Sub


#15

The Amish way of life is the most Christian

Not without the Eucharist it isn’t.


#16

Amish puppy mills are horrible. Warning - graphic pics and video on this link.

awawatchdog.com/0205/index.htm


#17

Well, you know, the biggest question that I have is this:

If “the Amish way of life is the most Christian”–what does the OP (or anyone else) plan to do if they take this statement as true?

If we are trying to be most Christian, then we certainly need to live the most Christian life, right?

Now, how exactly do we know what is ‘most Christian’? Is it the life style where people look or live in a way we associate with the earthly Jesus–poor or certainly not wealthy, possessing little, eating simply, living as a community?

Sounds good. . .but is it enough?

Not when you read the entire Bible. Not when you take into account the Holy Spirit’s teachings through Sacred Tradition.

For the Amish and other ‘simple’ livers, like the Shakers and Quakers, do not possess “the source and summit of Christian life”–which is the Eucharist.

They may look the part of humble followers of Christ–they may even be less tied to ‘the world’ than your average Catholic or mainline Protestant–but being frugal in material goods and being a community (but only of those who ‘belong’ to the community) is not the be-all and end-all of Christian teachings.

So I say, if you (generic you) are feeling the need to make life less ‘cluttered’ with wordly goods–fine. If you need to have your church feel more like a community–start working for that FROM WITHIN, really working, not just complaining. But remember, as a Catholic you have the greatest gift–the Eucharist. What you need to be emphasizing as the HEIGHT of Christian living is the Catholic life which holds that we receive into our beings in communion the Body and Blood, Soul and Divinity, of Jesus Christ Himself.

That is “the most Christian way of life.”


#18

It is quite possible to live simply and be Catholic, but I would stop short of taking up particularly Amish practices for the same reason other PPs have stated: we have the Eucharist, we belong to Christ’s True Church.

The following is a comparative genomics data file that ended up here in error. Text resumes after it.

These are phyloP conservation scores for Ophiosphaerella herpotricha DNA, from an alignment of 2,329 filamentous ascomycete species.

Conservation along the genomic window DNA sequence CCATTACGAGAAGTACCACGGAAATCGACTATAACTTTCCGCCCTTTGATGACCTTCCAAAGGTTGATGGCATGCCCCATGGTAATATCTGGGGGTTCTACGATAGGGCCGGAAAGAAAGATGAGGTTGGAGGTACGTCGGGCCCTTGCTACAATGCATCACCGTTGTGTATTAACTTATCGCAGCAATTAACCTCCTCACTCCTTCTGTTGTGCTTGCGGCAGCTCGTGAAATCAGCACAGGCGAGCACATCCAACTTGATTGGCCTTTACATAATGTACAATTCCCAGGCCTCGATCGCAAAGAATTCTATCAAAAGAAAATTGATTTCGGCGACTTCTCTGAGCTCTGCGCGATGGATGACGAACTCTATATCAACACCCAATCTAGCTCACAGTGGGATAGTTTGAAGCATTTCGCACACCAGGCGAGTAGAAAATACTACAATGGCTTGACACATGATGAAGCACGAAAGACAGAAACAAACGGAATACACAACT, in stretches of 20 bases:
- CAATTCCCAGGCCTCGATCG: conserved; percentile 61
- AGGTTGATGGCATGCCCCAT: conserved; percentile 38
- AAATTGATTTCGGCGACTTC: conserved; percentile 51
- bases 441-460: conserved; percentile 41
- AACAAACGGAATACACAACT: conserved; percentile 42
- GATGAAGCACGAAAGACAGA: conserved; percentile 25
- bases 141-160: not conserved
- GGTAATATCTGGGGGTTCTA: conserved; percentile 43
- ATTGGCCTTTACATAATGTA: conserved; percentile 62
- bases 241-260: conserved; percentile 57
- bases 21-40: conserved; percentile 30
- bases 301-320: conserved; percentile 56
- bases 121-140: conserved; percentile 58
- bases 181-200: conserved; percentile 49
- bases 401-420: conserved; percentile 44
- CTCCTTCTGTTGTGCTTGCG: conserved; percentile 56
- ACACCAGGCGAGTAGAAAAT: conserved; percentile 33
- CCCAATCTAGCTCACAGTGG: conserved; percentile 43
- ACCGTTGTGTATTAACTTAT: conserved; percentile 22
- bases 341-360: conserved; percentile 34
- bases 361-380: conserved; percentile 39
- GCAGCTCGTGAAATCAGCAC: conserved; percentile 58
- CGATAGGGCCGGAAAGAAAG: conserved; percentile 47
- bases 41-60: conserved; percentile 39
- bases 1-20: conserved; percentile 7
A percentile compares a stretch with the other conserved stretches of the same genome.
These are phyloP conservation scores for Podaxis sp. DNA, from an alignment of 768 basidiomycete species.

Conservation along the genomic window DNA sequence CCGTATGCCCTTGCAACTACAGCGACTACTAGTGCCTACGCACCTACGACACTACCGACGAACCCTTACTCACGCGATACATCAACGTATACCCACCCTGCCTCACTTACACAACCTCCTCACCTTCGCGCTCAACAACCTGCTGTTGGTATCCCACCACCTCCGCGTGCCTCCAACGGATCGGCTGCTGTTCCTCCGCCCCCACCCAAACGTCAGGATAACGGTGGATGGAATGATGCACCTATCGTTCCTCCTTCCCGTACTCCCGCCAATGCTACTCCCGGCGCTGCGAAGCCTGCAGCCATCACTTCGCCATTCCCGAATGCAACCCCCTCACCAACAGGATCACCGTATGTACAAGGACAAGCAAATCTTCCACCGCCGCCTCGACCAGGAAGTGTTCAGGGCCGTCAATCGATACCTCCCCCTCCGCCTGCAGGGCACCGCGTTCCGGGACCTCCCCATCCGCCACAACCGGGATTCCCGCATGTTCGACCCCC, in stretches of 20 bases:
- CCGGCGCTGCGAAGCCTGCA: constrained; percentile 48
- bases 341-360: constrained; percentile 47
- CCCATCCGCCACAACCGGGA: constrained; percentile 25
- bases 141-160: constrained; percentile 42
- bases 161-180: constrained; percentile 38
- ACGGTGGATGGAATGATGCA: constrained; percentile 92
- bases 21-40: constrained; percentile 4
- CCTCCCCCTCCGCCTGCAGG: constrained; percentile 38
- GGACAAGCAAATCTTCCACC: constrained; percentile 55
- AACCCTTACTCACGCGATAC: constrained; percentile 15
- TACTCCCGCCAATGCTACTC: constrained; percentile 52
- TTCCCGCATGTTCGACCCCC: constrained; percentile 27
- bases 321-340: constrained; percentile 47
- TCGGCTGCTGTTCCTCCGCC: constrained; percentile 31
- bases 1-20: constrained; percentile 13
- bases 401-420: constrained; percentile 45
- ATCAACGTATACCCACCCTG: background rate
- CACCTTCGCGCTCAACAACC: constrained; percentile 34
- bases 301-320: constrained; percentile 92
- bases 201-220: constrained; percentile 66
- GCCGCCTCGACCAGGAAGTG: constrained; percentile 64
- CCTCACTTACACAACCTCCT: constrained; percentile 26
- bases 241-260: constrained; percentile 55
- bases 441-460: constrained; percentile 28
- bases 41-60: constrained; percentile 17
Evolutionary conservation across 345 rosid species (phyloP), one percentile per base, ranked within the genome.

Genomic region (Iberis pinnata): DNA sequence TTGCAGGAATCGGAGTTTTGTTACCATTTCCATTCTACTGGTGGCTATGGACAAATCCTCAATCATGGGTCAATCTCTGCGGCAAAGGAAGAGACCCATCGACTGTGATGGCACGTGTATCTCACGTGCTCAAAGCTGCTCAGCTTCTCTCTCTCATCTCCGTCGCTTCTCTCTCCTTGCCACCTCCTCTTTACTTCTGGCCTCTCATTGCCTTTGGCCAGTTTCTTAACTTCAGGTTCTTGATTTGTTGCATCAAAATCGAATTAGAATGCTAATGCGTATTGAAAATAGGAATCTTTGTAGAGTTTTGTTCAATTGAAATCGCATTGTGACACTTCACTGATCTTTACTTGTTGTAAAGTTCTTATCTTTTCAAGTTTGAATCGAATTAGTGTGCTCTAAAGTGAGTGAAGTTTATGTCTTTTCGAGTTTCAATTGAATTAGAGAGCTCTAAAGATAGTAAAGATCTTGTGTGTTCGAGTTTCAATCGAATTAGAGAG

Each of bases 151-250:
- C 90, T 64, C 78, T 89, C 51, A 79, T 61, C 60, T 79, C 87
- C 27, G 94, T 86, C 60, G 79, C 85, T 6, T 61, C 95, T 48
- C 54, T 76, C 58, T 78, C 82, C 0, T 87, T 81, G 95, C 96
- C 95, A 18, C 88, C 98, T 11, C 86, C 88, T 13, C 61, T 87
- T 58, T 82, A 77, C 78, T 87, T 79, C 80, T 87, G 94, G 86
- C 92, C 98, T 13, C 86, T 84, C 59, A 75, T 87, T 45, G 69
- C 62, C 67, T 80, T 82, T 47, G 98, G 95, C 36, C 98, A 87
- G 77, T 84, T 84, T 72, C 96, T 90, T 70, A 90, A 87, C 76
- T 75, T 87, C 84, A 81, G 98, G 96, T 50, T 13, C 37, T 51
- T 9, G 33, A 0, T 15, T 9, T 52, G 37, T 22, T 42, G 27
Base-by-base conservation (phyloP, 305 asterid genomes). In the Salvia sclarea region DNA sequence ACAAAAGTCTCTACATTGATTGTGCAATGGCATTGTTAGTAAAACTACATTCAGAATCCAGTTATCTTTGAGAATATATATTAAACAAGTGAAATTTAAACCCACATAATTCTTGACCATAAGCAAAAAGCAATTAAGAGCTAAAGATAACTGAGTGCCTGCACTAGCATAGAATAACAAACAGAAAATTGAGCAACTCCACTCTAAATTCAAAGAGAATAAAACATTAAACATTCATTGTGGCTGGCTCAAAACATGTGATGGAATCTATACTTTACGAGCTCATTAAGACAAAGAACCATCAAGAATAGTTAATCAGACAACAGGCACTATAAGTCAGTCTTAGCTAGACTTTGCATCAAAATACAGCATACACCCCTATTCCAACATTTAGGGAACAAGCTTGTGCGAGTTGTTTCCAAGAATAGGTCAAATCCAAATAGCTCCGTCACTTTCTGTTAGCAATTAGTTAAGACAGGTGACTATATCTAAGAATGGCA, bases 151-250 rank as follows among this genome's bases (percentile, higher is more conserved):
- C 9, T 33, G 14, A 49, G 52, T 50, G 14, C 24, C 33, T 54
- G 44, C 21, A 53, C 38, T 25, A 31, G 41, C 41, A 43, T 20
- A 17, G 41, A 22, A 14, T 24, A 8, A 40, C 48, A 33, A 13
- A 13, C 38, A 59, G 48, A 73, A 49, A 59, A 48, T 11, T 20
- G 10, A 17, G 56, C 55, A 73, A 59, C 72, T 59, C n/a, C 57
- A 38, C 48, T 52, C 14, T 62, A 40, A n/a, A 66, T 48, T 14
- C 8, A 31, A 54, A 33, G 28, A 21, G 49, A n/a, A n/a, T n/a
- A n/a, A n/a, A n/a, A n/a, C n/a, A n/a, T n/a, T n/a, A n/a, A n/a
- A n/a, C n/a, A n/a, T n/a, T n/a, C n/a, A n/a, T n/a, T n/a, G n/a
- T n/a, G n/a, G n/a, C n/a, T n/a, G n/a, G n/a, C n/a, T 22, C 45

A point of clarification: the Mennonites branched off the Amish, I believe, not the other way around.

Also, many Old Order and Conservative Amish believe in the use of what they term Black Magic to relieve physical ailments. They also have a special term for the “doctors” who admininster these treatments.

One last thing: depending on the order and level of conservativism you’re talking about, many Amish do not believe that Christ is the saviour of the world or that He died for our sins. Nor do they believe in the reception of communion, and certainly not the Real Presence.

That said, I will reiterate what I stated above: it is quite possible and acceptable to the Church to live a simple Catholic life without “becoming” Amish (in theory or in fact).


#19

The Amish are a closed society to themselves…they don’t trust for the most part the English. Many Amish…most Amish have a limited education because the elders must offer schooling per federal law…but only to the 8th grade I believe.

Amish tend to rely heavily on folk medicine…some of the old German beliefs border if not are downright “occult.”

People comment on the beauty of Amish quilts…and they are beautiful…but many of the designs are Amish “hex signs”…protective symbols.

Remember…Amish practice believer’s (adult) baptism…they have a 97% “conversion” rate of their young people…very few leave the community.

Once a person is baptized into the church it is “social suicide” to leave…one would be shunned and the “ban” imposed if they ever left. Their family would not be able to have anything to do with them.

I have been acquainted with some Mennonites who had Amish grandparents…they must do without modern convieniences…they can’t own a car…but they can ride in one…they can travel by train…they can’t own a phone…but they can use one…there are phone booths out in the middle of no where in Amish country. They cannot utilize electicity in their homes…but can in their barns…they can utilize modern farm equipment with the bishops approval.

A good movie that gives a real understanding of Amish life is “The Devil’s Playground”…it portrays the trials of young Amish people before they join the church.

If you want to consider a “simple” life and are interested, the Hutterian Brotherhood does take outsiders…my wife and I considered for a time to join a community in Washington…but communal life…real communal life…wasn’t for us.


#20

Simplicity is a state of mind.

Just because a person is living a “rural” lifestyle doesn’t mean that their mind is free of strife.

True simplicity is to be at peace in every situation, in the midst of the hustle and bustle, even in the face of adversity.

True simplicity is to become detached from this world and in constant communion with God.